As mentioned on the first page, the DRAM market is really struggling. Hynix, which is the new name of the merger of the financially troubled LGS and Hyundai corporations, is relying on government assistance to stay in business, which has Micron up in arms. Apparently, the bailout of the Korean government several years ago stipulated that they could no longer subsidize failing companies, which Micron believes is exactly that is happening now. If Micron is successful in getting an injunction against DRAM imports from Hynix into the U.S., this could cause a very serious problem for the Korean company.
Infineon is also reportedly having some financial troubles, and has been talking with Toshiba about joint ventures or even a merger. NEC is also reportedly pushing back any plans for making additional infrastructure investments into Elpida, which is the joint venture between NEC and Hitachi. Even Samsung and Micron are not immune from the problems, though both seem to be in better financial shape than most others.
Of course, these problems for the manufacturers means incredible prices for consumers. DDR SDRAM has become as cheap, in most markets, as standard SDRAM, and 256MB modules can be purchased for $30 or less. In the meantime, technology marches on as several companies have announced samples of 333MHz DDR chips to be used on PC2400 (proposed JEDEC standard) system. Both SiS and ALi are claiming to already support these speeds, though it remains to be seen how quickly motherboard makers can make stable products.
The next generation memory standard, currently being called DDR-II is still being debated in standards committees, with JEDEC approving a preliminary specification earlier this year. The Advanced DRAM Technology consortium (ADT) is also working on specs for future memory technology standards, but as is usually the case it seems that politics is helping to keep progress at a snails pace. There are some reports that the ADT members, who are also JEDEC members, are working at odds with JEDEC. ADT is comprised of the largest memory manufacturers, including Micron, Infineon, Hynix, Samsung and Elpida, as well as Intel, who formulated the group last year.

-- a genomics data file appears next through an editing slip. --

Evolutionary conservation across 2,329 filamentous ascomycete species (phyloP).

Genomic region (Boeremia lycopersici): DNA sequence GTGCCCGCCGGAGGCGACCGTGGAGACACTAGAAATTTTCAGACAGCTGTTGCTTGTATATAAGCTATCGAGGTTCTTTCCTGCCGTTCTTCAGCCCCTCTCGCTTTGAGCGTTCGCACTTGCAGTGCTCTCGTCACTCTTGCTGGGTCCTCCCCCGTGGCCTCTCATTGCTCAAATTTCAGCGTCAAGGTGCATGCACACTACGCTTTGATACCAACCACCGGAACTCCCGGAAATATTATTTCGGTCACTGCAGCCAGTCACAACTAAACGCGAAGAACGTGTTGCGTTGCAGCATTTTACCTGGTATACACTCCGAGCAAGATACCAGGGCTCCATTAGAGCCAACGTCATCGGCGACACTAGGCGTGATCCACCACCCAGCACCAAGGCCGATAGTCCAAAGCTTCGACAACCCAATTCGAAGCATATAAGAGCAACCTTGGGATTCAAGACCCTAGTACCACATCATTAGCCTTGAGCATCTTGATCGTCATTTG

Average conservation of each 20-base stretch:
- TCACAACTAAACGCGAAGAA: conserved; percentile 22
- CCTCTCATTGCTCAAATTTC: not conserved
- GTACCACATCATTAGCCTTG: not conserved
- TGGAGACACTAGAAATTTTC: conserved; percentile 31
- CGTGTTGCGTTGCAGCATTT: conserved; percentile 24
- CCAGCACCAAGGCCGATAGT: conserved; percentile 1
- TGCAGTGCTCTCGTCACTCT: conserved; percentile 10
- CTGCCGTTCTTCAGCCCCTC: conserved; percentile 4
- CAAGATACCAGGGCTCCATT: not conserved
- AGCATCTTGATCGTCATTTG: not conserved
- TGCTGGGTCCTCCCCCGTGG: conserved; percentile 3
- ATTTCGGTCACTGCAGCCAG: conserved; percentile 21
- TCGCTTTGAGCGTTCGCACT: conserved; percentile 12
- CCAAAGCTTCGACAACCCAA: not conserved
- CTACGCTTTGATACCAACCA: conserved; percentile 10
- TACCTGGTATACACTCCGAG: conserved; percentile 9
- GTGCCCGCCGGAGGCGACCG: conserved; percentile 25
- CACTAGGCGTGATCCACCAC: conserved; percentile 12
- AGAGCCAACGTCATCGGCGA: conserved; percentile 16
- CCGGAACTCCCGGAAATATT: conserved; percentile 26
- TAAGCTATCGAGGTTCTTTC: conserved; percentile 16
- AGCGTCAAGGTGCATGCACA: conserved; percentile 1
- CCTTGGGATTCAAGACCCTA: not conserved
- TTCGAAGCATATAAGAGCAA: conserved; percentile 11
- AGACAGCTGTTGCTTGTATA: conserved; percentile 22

In a move that surprised some, Intel and Rambus entered into a new 5-year cross licensing agreement that is said to remove restrictions from Intel, allowing them to develop am market chipsets using competing memory technologies – such as DDR. Intel gets to use Rambus technologies royalty-free, and Rambus gets access to Intel’s interface technologies, such as Infiniband. Despite some of the hopes of the staunch anti-Rambus faction, it is obvious that Intel has no plans to abandon DRDRAM in the short term. Next year, there are plans to introduce a 533MHz FSB for the P4 to utilize 1.06GHz DRDRAM (PC1066? – ugh!), and Samsung continues to develop less expensive methods of manufacturing the chips. Momentum, however, is on the side of DDR as it has matched or exceeded the market share of DRDRAM. With the reported performance of DDR platforms for P4, and faster DDR chips being introduced already, it is now unlikely that DRDRAM will end up as anything other than a niche memory solution.
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